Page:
3. Pour into the tart shell to fill and then pop the whole thing into the fridge to set completely.Image

Peanut Brittle:


1. Put water, sugar and glucose into a saucepan and bring to a gentle boil. Continue to boil for 30seconds before adding peanuts. Cook to a medium caramel colour, stirring continuously. Don’t let it get too dark as it will continue to cook once you take it off the heat. This is very important!

2. Remove from heat and stir in your butter and salt. Add the bicarb soda and continue to mix well before pouring into a lined baking dish. Put into the fridge to set and cool.

3. Once hard, break up using a rolling pin or hard cooking utensil and sprinkle generously over the top of your tart (nows a good time to have a “taste test”.

4. Serve and enjoy!

A beautiful rich chocolate tart, with a salted peanut brittle to break through the sweetness! Enjoy and Happy Baking!!



Patisse Cooking Class

Last weekend I finally got to go and take a cooking class with one of my favourite Sydney Patisserie schools, Patisse (located in Chippendale)! I have ALWAYS wanted to do more cooking classes, especially those for the sweeter things in life, so I was so excited when I was given this as a gift for Christmas. My class was called “High Tea Treats” which I selected specifically because I love high tea and also because I felt that this class would allow me to learn a wide variety of new techniques. That being said I am already planning another class, the only problem being that I can not decide which one! Prior to arriving, I felt a little nervous; I was going to a class, alone, where I had no idea really what would be expected of me or what the other members of my class may already know. To be honest, I was afraid of making some monumental mistake, to which my peers would probably think “gosh, what’s she doing here” but I could not have been more far from the truth!!

When I arrived I was greeted warmly by Aren (our teacher) and the other members. We sat down at a set table and were offered fresh coffee and beautiful teas, accompanied by delicious mini chocolate Eclair (a hint of whats to come perhaps!). Once we had all introduced ourselves to eat other, donned our aprons and washed our hands we got straight into the good! I was really surprised because I had anticipated that we would be broken into smaller groups to complete sections of recipes that would be combined at the end of the class. However, Aren explained that each of us would make every component to every recipe that we would then each get to take home with us at the end of the day! In front of us then was a booklet (a very fat booklet I might add) of the day’s recipes, a small portable stove (which was shared with the person standing opposite you) and the measured out ingredients for the first recipe (if only cooking was this easy all the time!). Our recipes included Gougeres a la bechamel (bechamel filled profiteroles), peanut brittle chocolate tartlet, lemon meringue tartlet and mini chocolate eclair. By this stage, I was bursting with excitement!Image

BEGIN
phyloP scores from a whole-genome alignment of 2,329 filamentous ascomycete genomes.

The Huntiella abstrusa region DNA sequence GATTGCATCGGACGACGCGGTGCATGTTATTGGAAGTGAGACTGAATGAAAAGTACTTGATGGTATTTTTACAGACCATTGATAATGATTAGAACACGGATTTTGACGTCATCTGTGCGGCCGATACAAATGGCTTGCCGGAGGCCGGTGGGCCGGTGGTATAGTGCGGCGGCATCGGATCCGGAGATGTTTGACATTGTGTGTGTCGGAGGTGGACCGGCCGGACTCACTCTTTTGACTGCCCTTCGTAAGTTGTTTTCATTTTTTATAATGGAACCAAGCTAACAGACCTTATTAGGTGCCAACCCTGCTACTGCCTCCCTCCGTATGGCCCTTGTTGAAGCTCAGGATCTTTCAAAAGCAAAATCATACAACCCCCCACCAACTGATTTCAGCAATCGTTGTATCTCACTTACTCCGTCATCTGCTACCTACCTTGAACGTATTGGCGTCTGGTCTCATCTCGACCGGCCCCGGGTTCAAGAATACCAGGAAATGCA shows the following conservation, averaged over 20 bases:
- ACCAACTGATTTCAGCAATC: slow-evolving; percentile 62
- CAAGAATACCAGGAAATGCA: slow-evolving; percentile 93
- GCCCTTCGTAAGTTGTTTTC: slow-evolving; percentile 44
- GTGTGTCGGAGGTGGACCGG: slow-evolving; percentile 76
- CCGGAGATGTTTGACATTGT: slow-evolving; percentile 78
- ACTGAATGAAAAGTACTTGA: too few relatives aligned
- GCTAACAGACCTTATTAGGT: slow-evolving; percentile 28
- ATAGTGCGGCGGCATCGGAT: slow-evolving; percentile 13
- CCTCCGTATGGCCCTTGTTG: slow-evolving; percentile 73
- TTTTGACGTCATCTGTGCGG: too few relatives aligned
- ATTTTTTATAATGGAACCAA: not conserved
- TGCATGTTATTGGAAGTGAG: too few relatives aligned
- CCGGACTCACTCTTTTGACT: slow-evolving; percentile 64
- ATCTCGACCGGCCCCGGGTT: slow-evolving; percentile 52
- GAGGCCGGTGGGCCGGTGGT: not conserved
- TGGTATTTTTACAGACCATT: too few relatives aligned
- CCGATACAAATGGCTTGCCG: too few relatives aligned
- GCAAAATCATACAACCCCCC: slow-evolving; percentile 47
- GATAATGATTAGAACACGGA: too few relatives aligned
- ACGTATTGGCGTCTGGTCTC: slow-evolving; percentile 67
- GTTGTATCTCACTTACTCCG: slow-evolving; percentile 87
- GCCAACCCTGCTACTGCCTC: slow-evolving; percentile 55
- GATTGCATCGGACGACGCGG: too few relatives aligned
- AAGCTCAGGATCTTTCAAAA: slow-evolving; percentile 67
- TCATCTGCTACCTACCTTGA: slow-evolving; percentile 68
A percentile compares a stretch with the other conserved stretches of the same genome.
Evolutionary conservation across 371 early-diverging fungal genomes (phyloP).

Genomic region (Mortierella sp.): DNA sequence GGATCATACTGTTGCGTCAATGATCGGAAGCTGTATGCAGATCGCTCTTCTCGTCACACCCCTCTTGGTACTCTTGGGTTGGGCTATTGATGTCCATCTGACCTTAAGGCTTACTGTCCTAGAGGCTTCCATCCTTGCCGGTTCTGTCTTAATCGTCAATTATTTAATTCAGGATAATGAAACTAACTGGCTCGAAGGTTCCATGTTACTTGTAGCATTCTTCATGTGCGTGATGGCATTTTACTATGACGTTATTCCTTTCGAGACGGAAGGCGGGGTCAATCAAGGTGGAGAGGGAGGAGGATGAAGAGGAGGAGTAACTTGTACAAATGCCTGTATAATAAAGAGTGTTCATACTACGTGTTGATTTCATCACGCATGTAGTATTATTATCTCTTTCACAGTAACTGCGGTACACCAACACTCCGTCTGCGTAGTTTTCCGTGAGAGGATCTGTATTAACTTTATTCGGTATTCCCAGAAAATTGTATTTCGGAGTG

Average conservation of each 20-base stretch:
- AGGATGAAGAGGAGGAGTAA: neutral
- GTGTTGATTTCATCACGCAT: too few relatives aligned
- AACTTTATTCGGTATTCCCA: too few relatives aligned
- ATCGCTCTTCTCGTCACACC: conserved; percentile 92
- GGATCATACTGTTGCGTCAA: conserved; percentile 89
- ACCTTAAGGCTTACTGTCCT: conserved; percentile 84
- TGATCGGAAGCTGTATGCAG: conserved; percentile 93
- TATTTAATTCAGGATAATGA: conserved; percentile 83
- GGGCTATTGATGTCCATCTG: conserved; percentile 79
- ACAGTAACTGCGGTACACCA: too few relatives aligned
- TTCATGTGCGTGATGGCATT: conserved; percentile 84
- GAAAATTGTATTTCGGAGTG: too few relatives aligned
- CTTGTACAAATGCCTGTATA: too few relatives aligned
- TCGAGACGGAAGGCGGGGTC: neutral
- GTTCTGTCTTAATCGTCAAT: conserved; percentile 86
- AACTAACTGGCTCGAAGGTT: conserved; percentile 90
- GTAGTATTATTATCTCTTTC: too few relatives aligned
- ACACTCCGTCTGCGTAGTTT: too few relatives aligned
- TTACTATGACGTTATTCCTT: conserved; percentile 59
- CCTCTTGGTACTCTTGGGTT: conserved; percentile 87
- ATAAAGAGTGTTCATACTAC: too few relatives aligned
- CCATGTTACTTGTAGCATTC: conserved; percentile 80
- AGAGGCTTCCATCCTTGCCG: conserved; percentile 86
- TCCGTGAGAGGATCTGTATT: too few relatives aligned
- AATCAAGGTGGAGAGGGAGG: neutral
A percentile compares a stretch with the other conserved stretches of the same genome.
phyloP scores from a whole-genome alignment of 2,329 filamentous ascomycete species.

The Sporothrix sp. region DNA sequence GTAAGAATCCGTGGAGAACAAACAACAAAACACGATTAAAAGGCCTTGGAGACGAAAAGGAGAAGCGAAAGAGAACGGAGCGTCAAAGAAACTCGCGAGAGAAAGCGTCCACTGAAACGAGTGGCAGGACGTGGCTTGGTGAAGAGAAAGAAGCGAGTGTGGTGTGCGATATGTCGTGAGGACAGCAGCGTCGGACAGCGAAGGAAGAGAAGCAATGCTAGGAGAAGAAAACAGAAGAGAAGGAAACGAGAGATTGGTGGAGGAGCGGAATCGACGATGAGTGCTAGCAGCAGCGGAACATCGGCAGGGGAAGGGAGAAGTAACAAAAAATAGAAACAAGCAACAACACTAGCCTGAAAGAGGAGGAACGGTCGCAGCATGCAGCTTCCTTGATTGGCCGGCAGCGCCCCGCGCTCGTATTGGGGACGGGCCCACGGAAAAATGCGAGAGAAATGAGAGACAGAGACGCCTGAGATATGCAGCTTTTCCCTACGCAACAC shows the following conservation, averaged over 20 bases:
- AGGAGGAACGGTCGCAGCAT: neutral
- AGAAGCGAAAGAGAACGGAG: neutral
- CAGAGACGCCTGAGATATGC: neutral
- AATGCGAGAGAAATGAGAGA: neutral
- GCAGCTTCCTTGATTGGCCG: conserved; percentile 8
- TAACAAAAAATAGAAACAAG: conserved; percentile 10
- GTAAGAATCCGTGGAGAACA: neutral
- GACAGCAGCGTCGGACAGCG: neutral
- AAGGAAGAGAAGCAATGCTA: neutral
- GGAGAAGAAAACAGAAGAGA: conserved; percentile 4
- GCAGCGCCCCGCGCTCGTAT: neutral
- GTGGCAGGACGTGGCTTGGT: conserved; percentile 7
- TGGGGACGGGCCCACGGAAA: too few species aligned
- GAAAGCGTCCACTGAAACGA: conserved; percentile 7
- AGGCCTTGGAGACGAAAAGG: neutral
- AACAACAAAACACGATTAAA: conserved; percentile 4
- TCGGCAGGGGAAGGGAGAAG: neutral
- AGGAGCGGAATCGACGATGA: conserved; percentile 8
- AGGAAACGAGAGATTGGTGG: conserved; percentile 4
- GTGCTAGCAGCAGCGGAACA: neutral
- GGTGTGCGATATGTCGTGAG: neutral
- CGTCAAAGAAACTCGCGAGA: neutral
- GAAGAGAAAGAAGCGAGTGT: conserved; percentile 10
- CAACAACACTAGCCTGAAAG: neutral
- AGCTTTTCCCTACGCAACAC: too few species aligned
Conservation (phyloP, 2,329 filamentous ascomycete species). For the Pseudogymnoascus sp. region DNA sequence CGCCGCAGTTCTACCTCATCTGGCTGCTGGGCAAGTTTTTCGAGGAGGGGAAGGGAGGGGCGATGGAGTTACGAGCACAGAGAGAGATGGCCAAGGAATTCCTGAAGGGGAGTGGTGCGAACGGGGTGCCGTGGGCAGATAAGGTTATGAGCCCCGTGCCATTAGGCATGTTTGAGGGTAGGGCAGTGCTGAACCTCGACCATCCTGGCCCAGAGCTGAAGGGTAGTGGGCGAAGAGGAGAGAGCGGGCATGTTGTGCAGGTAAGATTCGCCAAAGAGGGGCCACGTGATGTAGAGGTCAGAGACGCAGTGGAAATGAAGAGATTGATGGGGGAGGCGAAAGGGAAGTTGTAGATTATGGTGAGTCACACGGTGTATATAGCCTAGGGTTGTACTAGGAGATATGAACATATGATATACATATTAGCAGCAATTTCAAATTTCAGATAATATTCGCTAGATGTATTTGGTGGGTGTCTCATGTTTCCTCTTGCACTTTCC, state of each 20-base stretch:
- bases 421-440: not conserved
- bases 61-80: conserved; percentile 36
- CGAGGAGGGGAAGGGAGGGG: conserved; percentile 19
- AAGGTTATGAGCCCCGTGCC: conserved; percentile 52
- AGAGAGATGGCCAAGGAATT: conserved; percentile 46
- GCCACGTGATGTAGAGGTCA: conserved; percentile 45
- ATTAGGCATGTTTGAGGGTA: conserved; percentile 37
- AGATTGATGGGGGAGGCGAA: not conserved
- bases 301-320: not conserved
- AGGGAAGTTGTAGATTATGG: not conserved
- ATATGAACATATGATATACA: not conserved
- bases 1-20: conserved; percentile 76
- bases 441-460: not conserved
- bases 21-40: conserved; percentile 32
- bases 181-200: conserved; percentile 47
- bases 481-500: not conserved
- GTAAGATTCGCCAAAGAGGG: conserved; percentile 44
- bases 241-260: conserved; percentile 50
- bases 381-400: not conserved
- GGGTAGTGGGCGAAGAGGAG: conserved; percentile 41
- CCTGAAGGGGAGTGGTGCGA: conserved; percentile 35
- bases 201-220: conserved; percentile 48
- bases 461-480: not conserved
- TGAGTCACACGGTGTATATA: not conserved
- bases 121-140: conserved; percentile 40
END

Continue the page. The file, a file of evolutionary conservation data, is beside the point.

First up we needed to tackle our pastries which included a sweet shortcrust dough and a choux pastry. Aren first demonstrated the recipes, one at a time before allowing us to have a try. It was also helpful because there were two additional pastry chefs who would wander around to give you tips and check on your progress. Honestly, I haven’t felt that relaxed in a kitchen in a long time! Despite the fact that I have made both types of pastry before, I picked up so many fantastic tips and techniques! The choux recipe that we were given was also slightly different from the one I used to make my Croquembouche at Christmas time (where the buns went soggy), however this recipe produced beautiful, firm buns that were cooked completely through! I can’t believe I’m going to say this (let alone write it on the internet!) but I really cant wait to give that Croquembouche another go! Aren also explained that overcrowding the oven can cause the buns to go soggy and debunked the old myth that the pastry needs to cool down before beating in your eggs. Fantastic! Once our pastries were finished, piped, placed into tart cases and in the oven we moved onto the chocolate creme patissiere (chocolate custard). Again, Aren demonstrated first before allowing us to make the recipe with our partner. Again, I’ve tried this one before at home but I was so pleased to see and produce a beautiful, shiny, thick, chocolatey patissiere! So yummy I actually can not describe it!Image